California Endangered Species Act Incidental Take Permit No. 2081-2021-007-04 for the Southern California Gas Company Pipeline Recoat and Anode Install Project

3 Documents in Project


SCH Number
Public Agency
California Department of Fish and Wildlife, Central Region 4 (CDFW)
Document Title
California Endangered Species Act Incidental Take Permit No. 2081-2021-007-04 for the Southern California Gas Company Pipeline Recoat and Anode Install Project
Document Type
NOE - Notice of Exemption
Document Description
The California Department of Fish and Wildlife (CDFW) has issued a California Endangered Species Act (CESA; Fish & G. Code, § 2050 et seq.) Incidental Take Permit (ITP) No. 2081-2021-007-04, to authorize Southern California Gas Company to incidentally take giant kangaroo rat (Dipodomys ingens) and Tipton kangaroo rat (Dipodomys nitratiodes nitratoides) which are both designated as an endangered under CESA and San Joaquin antelope squirrel (Ammospermophilus nelsoni) which are listed as threatened species under CESA, respectively (Fish & G. Code § 2050 et seq.; see Cal. Code Regs., tit. 14, § 670.5, subd. (a)(6)(C), (a)(6)(D), and (b)(6)(B), respectively). The ITP authorizes take of giant kangaroo rat, Tipton kangaroo rat, and San Joaquin antelope squirrel (Covered Species) for activities associated with the Project which is necessary to repair a high-pressure gas pipeline to prevent failure which is urgently required for health and human safety. The Project will include repair and recoating of the two sections of pipeline, installing four interference anodes, and returning the temporary disturbance area to pre-project conditions. The Project is expected to temporarily disturb 0.451 acre of Covered Species habitat.

Contact Information

Kristie Stein
Agency Name
Job Title
Environmental Scientist
Contact Types
Lead/Public Agency


Southern California
Other Location Info
The Project is located within Kern County, California. The Project Area is comprised of two separate sites, L225 and L85. The L225 Site is located approximately one mile south of State Route 119, and the approximate center is located at 35.251245° N and -119.264576° W on private land owned by California Resources Corporation. The L225 Site occurs within the Tupman United States Geological Survey (USGS) 7.5-minute topographic quadrangle on Assessor’s Parcel Numbers (APNs) 184-012-051, and is within Township 31 South, Range 25 East, and Section 11, Mount Diablo baseline meridian. The L85 Site is located approximately one mile east of State Route 33, and the approximate center is located at 35.422375° N and -119.660266° W on private land owned by Aera Energy LLC and Chevron Corporation. The L85 Site occurs within the Belridge USGS 7.5-minute topographic quadrangle on APNs 099-230-49 and 098-113-13, and is within Township 29 South, Range 21 and 22 East, and Sections 12 and 07, Mount Diablo baseline meridian.

Notice of Exemption

Exempt Status
Statutory Exemption
Type, Section or Code
California Code of Regulations, Title 14, section 15269, subd. (b); Public Resources Code, section 21080, subd. (b)(4)
Reasons for Exemption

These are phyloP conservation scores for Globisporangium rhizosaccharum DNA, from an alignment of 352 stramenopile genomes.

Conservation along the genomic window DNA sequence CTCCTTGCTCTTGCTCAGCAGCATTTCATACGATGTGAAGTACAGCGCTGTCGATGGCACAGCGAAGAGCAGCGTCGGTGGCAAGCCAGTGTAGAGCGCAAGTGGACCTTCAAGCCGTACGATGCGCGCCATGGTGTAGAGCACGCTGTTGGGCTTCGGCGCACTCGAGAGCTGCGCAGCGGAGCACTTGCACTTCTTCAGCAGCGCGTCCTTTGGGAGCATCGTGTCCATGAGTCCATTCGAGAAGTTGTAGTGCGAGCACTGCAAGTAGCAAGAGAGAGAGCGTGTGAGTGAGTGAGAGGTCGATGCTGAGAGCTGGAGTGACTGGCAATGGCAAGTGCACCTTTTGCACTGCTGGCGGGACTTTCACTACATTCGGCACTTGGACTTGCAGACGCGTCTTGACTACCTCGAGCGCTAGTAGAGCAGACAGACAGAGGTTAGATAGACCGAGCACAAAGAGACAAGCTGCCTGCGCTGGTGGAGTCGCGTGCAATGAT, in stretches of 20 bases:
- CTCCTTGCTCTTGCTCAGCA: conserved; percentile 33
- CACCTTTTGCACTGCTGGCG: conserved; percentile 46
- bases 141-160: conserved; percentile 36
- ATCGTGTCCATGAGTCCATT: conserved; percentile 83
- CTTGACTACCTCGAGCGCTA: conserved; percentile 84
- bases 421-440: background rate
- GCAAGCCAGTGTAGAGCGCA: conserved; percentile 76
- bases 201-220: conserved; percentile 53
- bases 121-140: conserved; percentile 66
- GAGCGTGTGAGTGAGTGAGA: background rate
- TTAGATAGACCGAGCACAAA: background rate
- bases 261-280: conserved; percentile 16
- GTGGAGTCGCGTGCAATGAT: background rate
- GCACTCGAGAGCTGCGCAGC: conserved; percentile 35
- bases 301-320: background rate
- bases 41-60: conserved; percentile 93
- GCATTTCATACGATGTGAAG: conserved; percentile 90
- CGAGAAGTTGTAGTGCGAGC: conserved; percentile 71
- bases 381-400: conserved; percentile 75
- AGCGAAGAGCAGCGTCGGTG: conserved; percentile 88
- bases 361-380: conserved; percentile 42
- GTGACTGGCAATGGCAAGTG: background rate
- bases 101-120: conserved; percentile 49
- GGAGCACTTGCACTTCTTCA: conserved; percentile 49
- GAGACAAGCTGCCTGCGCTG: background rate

Approval of this Project is subject to the statutory exemption for “Specific actions necessary to prevent or mitigate an emergency” (Emergency Project; Pub. Resources Code, §21080, subd. (b)(4)) under the California Environmental Quality Act (CEQA; Pub. Resources Code, §21000 et seq.). “Emergency” is defined as “A sudden, unexpected occurrence, involving a clear and imminent danger, demanding immediate action to prevent or mitigate loss of, or damage to, life, health, property, or essential public services” (Pub. Resources Code, §21060.3). The purpose of the Project is to repair two approximately 50-foot sections of high-pressure gas pipeline to prevent pipeline failure. Southern California Gas Company provided the following information regarding the urgent nature of this Project: • Line 225 (around MP 3.28, south of L7200) is the major transmission line to supply San Joaquin Valley communities from Coles Levee to Visalia. A rupture on L225 at this location would impact ability to supply gas to these communities, and loss of customer service, including residential customers. Gas supply from Honor Rancho would be cut off. Regional impacts likely. • Line 85 (around MP 49.9; between Avenal and Cross Valley Station) would not be able to supply gas to the San Joaquin Valley within Visalia, Hanford, Lemoore communities, nor from producers. We have taken L85 out of service before, and it required curtailment of electric generators in Kingsburg, Hanford, and Lemoore. If it were to rupture during the winter months, it could cause even more impacts. PG&E can help support, but they also have to serve their own customers first. Regional impacts likely. The Project constitutes an emergency measure which is required for immediate health and human safety. Prior to excavation activities, approx. three to four potholes will be hand dug to identify the location of the pipeline. Excavation of an approximately 70-foot long by 15-foot wide by ten foot deep trench will be required to expose the underground gas line. Once exposed, the pipeline will be abated, removing asbestos-containing material, and cleaned of dirt and debris to prepare the surface for recoating. The exposed pipeline segment will then be recoated with fusion-bonded epoxy or similar material. Next, approx. four interference anodes will be installed adjacent to the pipeline. The anodes will be attached to the pipe via three #8 wires and connected to a Fink Head Test Station, a small metal-plated terminal used for monitoring electric currents and potential, or similar equipment. The trench will then be backfilled with either the native excavated spoils or clean fill as needed, returning the temporary disturbance area to pre-project condition. The Project is expected to cause the temporary loss of 0.451 acre of habitat for the Covered Species. Impacts will be minimized and fully mitigated through the implementation of measures required by Incidental Take Permit No. 2081 2021 007 04. Measures include: 1) Weekly Compliance Reports; 2) establishment of avoidance zones; 3) worker education; 4) species relocation; and 5) permanent habitat protection.